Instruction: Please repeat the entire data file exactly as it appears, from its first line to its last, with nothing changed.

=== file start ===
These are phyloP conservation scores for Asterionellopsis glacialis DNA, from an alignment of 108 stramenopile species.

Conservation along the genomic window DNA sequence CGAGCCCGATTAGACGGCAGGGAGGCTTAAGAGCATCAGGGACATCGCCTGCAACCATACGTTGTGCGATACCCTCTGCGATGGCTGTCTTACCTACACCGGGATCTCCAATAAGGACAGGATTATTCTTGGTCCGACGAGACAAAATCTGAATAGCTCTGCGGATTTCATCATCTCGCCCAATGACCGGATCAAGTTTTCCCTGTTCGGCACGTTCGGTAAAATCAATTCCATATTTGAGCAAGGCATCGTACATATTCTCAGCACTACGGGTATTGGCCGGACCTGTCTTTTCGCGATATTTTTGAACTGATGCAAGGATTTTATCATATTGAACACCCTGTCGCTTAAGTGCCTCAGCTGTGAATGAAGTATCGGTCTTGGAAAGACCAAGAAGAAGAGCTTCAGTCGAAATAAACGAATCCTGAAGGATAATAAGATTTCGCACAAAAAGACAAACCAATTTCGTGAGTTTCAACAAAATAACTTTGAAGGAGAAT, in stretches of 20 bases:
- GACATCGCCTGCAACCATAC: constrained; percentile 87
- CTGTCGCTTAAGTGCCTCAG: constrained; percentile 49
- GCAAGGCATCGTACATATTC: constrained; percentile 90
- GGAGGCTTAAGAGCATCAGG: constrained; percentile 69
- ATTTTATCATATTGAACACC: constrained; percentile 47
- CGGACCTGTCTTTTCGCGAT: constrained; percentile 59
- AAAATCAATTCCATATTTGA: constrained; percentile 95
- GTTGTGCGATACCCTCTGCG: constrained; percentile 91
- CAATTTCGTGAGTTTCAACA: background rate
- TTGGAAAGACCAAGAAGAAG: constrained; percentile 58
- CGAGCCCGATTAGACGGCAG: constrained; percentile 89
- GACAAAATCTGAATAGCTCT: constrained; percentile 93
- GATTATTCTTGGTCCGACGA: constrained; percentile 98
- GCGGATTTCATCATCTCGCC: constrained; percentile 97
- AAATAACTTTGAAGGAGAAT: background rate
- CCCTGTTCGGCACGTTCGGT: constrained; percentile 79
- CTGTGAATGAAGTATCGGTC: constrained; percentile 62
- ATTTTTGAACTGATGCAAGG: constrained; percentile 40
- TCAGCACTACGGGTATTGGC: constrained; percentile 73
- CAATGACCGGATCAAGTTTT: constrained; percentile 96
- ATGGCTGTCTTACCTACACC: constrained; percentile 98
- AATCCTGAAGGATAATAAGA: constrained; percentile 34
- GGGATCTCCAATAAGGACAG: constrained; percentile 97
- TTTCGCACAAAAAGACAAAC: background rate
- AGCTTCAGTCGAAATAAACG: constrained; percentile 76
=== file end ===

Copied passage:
These are phyloP conservation scores for Asterionellopsis glacialis DNA, from an alignment of 108 stramenopile species.

Conservation along the genomic window DNA sequence CGAGCCCGATTAGACGGCAGGGAGGCTTAAGAGCATCAGGGACATCGCCTGCAACCATACGTTGTGCGATACCCTCTGCGATGGCTGTCTTACCTACACCGGGATCTCCAATAAGGACAGGATTATTCTTGGTCCGACGAGACAAAATCTGAATAGCTCTGCGGATTTCATCATCTCGCCCAATGACCGGATCAAGTTTTCCCTGTTCGGCACGTTCGGTAAAATCAATTCCATATTTGAGCAAGGCATCGTACATATTCTCAGCACTACGGGTATTGGCCGGACCTGTCTTTTCGCGATATTTTTGAACTGATGCAAGGATTTTATCATATTGAACACCCTGTCGCTTAAGTGCCTCAGCTGTGAATGAAGTATCGGTCTTGGAAAGACCAAGAAGAAGAGCTTCAGTCGAAATAAACGAATCCTGAAGGATAATAAGATTTCGCACAAAAAGACAAACCAATTTCGTGAGTTTCAACAAAATAACTTTGAAGGAGAAT, in stretches of 20 bases:
- GACATCGCCTGCAACCATAC: constrained; percentile 87
- CTGTCGCTTAAGTGCCTCAG: constrained; percentile 49
- GCAAGGCATCGTACATATTC: constrained; percentile 90
- GGAGGCTTAAGAGCATCAGG: constrained; percentile 69
- ATTTTATCATATTGAACACC: constrained; percentile 47
- CGGACCTGTCTTTTCGCGAT: constrained; percentile 59
- AAAATCAATTCCATATTTGA: constrained; percentile 95
- GTTGTGCGATACCCTCTGCG: constrained; percentile 91
- CAATTTCGTGAGTTTCAACA: background rate
- TTGGAAAGACCAAGAAGAAG: constrained; percentile 58
- CGAGCCCGATTAGACGGCAG: constrained; percentile 89
- GACAAAATCTGAATAGCTCT: constrained; percentile 93
- GATTATTCTTGGTCCGACGA: constrained; percentile 98
- GCGGATTTCATCATCTCGCC: constrained; percentile 97
- AAATAACTTTGAAGGAGAAT: background rate
- CCCTGTTCGGCACGTTCGGT: constrained; percentile 79
- CTGTGAATGAAGTATCGGTC: constrained; percentile 62
- ATTTTTGAACTGATGCAAGG: constrained; percentile 40
- TCAGCACTACGGGTATTGGC: constrained; percentile 73
- CAATGACCGGATCAAGTTTT: constrained; percentile 96
- ATGGCTGTCTTACCTACACC: constrained; percentile 98
- AATCCTGAAGGATAATAAGA: constrained; percentile 34
- GGGATCTCCAATAAGGACAG: constrained; percentile 97
- TTTCGCACAAAAAGACAAAC: background rate
- AGCTTCAGTCGAAATAAACG: constrained; percentile 76